Hollywood Reporter Eyes Data in Ifilm Purchase
The deal yields titles known to the industry as the phone books to Hollywood: the Hollywood Creative Directory, Hollywood Distributors Directory, Hollywood Music Industry Directory and the Hollywood Representation Directory.
"This is another step in our efforts to remake the concept of what a trade paper is," said Matthew King, Los Angeles-based vice president of strategic planning and editorial development for the film and performing arts group at VNU Business Media. "We've realized that, moving forward, just being a traditional newspaper was not enough. Right now we know that entertainment executives are facing a huge amount of change, and, as part of our strategy, we need to add data products to news offerings."
The purchase includes Lone Eagle Publishing. This imprint produces a series of how-to books for aspirants on subjects like screenwriting, acting and filmmaking as well as consumer-oriented entertainment books. There are nearly 50 titles in the library.
Financial terms were not disclosed.
The sale of its non-core assets lets Ifilm, Hollywood, CA, focus on its consumer Internet business at www.ifilm.com and the Online Texting Exchange. The Ifilm network has one of the world's largest collections of short films and movie clips to watch online. Its site is a leading streaming video property online.
"They're focusing on consumers, and we're focusing on professionals," King said.
The acquisition comes after The Hollywood Reporter and Hollywood Creative Directory this year co-produced the 2004 Blu-Book, a comprehensive contacts directory for professionals in the production and post-production businesses.
The former Ifilm business information products will become part of The Hollywood Reporter's entertainment division. The directories' availability online figures heavily in VNU's vision for the 74-year-old Hollywood Reporter brand.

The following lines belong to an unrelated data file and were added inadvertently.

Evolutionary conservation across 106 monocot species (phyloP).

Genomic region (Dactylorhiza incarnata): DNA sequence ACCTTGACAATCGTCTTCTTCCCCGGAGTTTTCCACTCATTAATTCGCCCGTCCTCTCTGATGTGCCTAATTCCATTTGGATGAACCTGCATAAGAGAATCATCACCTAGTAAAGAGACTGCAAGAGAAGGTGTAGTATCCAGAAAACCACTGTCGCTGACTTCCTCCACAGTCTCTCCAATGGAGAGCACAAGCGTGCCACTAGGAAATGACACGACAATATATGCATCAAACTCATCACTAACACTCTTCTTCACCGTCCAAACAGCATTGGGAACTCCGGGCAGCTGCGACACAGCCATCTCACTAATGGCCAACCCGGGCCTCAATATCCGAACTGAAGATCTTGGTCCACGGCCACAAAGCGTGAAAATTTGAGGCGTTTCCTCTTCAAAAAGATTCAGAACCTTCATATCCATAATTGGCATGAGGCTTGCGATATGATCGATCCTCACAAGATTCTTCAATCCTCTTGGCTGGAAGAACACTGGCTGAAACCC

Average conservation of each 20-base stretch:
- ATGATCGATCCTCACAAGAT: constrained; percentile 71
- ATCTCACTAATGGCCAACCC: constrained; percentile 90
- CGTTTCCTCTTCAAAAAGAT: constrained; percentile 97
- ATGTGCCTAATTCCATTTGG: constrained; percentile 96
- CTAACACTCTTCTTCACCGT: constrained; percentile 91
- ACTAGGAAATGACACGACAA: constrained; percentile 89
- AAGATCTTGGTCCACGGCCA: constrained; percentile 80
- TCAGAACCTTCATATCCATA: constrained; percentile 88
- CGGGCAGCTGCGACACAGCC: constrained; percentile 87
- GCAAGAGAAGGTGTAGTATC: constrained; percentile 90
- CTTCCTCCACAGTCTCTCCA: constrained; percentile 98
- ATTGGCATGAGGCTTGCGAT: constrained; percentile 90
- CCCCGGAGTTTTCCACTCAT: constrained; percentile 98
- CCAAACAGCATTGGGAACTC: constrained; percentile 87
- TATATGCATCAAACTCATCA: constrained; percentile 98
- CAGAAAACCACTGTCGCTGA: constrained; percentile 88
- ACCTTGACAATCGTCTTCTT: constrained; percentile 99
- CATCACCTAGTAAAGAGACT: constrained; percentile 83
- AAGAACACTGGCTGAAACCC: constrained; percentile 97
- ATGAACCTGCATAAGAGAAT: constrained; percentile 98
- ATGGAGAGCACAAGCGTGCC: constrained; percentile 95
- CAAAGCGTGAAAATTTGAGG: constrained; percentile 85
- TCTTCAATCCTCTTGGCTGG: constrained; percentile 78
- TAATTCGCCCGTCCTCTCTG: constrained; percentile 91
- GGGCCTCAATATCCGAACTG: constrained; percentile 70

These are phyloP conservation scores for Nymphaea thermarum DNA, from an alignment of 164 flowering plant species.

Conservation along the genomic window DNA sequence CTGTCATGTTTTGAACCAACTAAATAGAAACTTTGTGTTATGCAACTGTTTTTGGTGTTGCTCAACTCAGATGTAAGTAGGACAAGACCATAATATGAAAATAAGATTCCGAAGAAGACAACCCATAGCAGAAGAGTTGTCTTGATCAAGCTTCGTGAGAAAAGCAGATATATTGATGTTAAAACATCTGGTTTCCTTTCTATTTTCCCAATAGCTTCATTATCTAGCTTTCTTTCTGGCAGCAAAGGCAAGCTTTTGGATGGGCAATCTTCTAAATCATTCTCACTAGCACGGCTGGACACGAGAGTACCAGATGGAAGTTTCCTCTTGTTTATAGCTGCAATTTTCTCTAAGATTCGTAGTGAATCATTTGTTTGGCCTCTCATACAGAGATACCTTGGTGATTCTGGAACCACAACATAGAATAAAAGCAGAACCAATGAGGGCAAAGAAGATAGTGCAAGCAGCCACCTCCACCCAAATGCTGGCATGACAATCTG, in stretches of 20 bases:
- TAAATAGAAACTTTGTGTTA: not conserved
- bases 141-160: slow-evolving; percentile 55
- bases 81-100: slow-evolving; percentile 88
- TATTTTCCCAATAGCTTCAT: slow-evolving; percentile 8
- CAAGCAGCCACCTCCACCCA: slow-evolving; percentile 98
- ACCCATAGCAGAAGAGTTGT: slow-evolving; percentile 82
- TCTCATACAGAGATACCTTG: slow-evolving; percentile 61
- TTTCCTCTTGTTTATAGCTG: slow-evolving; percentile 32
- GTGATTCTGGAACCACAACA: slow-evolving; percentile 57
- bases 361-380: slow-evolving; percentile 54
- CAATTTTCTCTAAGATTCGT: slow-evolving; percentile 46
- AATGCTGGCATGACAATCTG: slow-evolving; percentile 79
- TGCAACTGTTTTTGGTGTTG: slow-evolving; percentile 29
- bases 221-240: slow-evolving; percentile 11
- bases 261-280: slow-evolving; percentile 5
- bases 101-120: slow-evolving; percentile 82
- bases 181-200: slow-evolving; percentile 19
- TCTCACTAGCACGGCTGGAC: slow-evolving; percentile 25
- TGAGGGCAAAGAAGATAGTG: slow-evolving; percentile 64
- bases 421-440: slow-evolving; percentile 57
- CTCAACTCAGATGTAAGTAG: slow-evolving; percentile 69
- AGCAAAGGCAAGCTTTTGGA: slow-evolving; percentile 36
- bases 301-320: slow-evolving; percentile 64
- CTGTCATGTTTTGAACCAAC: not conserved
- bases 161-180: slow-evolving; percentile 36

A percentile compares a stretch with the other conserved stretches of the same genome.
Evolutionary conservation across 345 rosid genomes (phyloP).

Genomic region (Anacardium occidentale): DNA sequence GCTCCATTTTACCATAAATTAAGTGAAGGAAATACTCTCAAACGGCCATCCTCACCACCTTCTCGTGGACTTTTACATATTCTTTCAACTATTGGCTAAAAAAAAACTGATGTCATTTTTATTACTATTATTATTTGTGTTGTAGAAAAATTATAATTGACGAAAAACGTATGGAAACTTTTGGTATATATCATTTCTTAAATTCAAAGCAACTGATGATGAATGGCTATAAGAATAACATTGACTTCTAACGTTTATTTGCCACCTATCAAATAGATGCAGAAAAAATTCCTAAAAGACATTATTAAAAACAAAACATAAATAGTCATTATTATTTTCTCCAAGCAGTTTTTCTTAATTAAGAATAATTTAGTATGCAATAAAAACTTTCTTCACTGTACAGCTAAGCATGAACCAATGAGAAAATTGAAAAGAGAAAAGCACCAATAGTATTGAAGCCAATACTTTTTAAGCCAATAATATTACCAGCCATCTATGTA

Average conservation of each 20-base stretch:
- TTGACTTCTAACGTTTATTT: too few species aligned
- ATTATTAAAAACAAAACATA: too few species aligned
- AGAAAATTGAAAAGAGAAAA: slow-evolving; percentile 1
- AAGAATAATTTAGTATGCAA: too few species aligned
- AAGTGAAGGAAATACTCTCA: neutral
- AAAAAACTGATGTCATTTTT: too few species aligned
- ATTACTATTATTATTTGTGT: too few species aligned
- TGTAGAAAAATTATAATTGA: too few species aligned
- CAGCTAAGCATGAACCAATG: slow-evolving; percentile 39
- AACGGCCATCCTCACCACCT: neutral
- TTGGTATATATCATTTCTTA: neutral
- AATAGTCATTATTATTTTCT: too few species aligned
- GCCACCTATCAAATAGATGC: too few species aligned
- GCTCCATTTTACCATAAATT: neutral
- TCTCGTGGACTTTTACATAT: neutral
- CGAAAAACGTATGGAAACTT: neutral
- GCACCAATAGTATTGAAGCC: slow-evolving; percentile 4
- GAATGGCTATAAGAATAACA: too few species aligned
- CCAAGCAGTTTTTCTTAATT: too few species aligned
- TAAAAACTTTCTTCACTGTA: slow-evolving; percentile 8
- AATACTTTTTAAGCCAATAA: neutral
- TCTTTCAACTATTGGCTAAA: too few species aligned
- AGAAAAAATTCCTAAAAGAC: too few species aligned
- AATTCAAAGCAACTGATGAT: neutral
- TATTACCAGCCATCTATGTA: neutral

"We feel a lot of upside in marketing to VNU's installed user base," King said. "We see more and more allied industries, be it technology, Fortune 500 brands or media, that want to reach Hollywood. There's great convergence between Madison Avenue and Hollywood, Silicon Valley and Hollywood, and so these directories are organizing tools for these other industry sectors to reach Hollywood."
Jeff Black, former head of Ifilm's publishing division, now is vice president of information services at The Hollywood Reporter. He will oversee the new assets, reporting to King. A staff of 10 attached to the acquired properties will move into The Hollywood Reporter's Los Angeles office.
"What's happening now is, entertainment executives are going to a number of sources for their business information, and The Hollywood Reporter wants to be a one-stop destination for entertainment business information," King said.
A competitor to Variety, The Hollywood Reporter has a weekly circulation of 38,082 and daily circulation of 24,145. Its franchise includes daily and weekly international issues, plus e-mail newsletters, THR-East via an online PDF file and the site at www.hollywoodreporter.com.
But like many trade publications, The Hollywood Reporter feels the aftermath of an industry rapidly decentralizing and consolidating. More entrepreneurs and free agents are entering the movie business with the help of digital tools.
"Deal making is taking place outside the traditional areas, and we want to be thought of as the place that organizes information," King said. "We can provide access to decision makers and facilitate connections, and if we do that, we're woven into the fabric and we become indispensable."